The large cap S&P 500 Index has enjoyed a meteoric 24% rise so far in 2019, but its advance has been fueled largely by a relative handful of mega cap tech stocks. This raises renewed concerns among prominent investment professionals and market watchers that a new tech bubble similar to that in 2000 is about to pop, according to a recent story in Business Insider .
"Since 2013--so we're talking a little over five and a half years--the S&P is up a little over 100%, but FAANG is up 700%," as Mark Yusko, CEO and CIO at Morgan Creek Capital Management, which has $1.5 billion in assets under management (AUM), told BI. "I don't know when this bubble is going to pop, but I do know it is going to pop," he added.
- A tech stock bubble may be on the verge of popping.
- In some cases, tech stock valuations are worse than in 2000.
- The collapsing value of WeWork will have broad ramifications.
- Plunging values of recent IPOs are another negative trend.
Significance For Investors
Given that the FAANG stocks currently represent about 12.6% of the value of the capitalization-weighted S&P 500, Yusko essentially is observing that virtually the entire gain for the index since 2013 is due to just these five stocks. Moreover, he warns that the favored tech stocks of today may become long-term laggards.
"Back in 2000...Cisco [Systems Inc. (CSCO)], Intel [Corp. (INTC)], Microsoft [Corp. (MSFT)], Qualcomm [Inc. (QCOM)] were considered the fab four and there was not one sell recommendation for any of those four stocks in March of 2000," Yusko notes. "Here we are 20 years later, and that basket of four stocks is still negative," he adds.
"The interesting thing today is that valuations are worse than 2000 in some areas," Yusko continues. "There are cloud computing companies selling at 20 and 30 and 40-times revenue. That's a bubble." He calls Zoom Video Communications Inc. (ZM) a favorite example, with a price-to-sales (P/S) ratio currently at 41, and which would still be expensive if its share price fell by 90%.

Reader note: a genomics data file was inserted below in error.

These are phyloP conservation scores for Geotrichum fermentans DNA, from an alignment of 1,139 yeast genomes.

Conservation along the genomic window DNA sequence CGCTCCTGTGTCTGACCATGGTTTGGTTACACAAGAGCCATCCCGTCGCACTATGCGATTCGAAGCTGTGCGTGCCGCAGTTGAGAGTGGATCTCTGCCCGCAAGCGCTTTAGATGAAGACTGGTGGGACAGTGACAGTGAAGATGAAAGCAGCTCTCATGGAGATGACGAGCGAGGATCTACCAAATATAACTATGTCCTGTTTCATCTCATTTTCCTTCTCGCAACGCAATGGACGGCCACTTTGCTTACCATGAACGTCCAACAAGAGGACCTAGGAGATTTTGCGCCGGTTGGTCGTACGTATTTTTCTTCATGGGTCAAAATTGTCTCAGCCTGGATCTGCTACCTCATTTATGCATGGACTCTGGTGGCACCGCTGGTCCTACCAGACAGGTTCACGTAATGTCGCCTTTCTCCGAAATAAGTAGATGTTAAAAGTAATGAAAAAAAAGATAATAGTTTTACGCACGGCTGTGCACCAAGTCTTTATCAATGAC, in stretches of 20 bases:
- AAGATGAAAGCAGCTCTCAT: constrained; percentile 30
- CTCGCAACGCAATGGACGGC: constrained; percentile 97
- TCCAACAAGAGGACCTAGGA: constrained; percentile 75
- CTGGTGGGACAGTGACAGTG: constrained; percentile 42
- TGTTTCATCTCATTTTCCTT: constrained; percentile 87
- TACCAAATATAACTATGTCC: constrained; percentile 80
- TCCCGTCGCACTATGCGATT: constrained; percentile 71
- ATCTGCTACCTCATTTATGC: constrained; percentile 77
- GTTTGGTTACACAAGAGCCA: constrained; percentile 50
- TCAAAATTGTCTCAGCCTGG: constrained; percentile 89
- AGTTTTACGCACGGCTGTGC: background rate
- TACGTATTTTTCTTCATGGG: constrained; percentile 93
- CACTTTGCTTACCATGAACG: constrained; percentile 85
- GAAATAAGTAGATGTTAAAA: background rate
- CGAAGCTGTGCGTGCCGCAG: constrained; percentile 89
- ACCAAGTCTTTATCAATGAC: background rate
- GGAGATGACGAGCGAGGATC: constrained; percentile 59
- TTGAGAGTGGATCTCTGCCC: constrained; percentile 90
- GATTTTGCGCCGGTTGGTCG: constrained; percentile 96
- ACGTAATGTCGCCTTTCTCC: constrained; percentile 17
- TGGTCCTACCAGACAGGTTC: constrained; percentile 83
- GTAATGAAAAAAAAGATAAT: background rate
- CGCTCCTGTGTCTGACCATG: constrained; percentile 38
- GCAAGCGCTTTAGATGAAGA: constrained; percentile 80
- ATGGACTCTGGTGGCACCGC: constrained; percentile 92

Vincent Deluard, the director of global macro strategy at INTL FCStone, believes that Silicon Valley's business model and tech stock valuations are "at the beginning of a massive unraveling," according to another recent story in BI . He points to the collapsing valuation of WeWork, which was slashed by about $40 billion and put its proposed IPO indefinitely on hold, as a key catalyst for this "unraveling."
Meanwhile, a number of highly-anticipated recent IPOs are trading at only fractions of their last appraisals as private companies. Notable examples include, with the declines from their offering prices through the close on Dec. 4: SmileDirectClub Inc. (SDC), -67%, Uber Technologies Inc. (UBER), -35%, Lyft Inc. (LYFT), -34%, and Slack Technologies Inc. (WORK), -17%.
"It's very hard to use traditional discounted cash-flow models for companies that don't have cash flow, or have cash flows that are very negative for as far as the eye can see," Deluard observes. As a result, the valuations of private companies tend to be guesswork built upon the guesswork valuations of other comparable companies. The plummeting valuation of WeWork, as well as the poor performance of recent IPOs, thus are bound to have broad repercussions, sending the values of other private companies tumbling in response.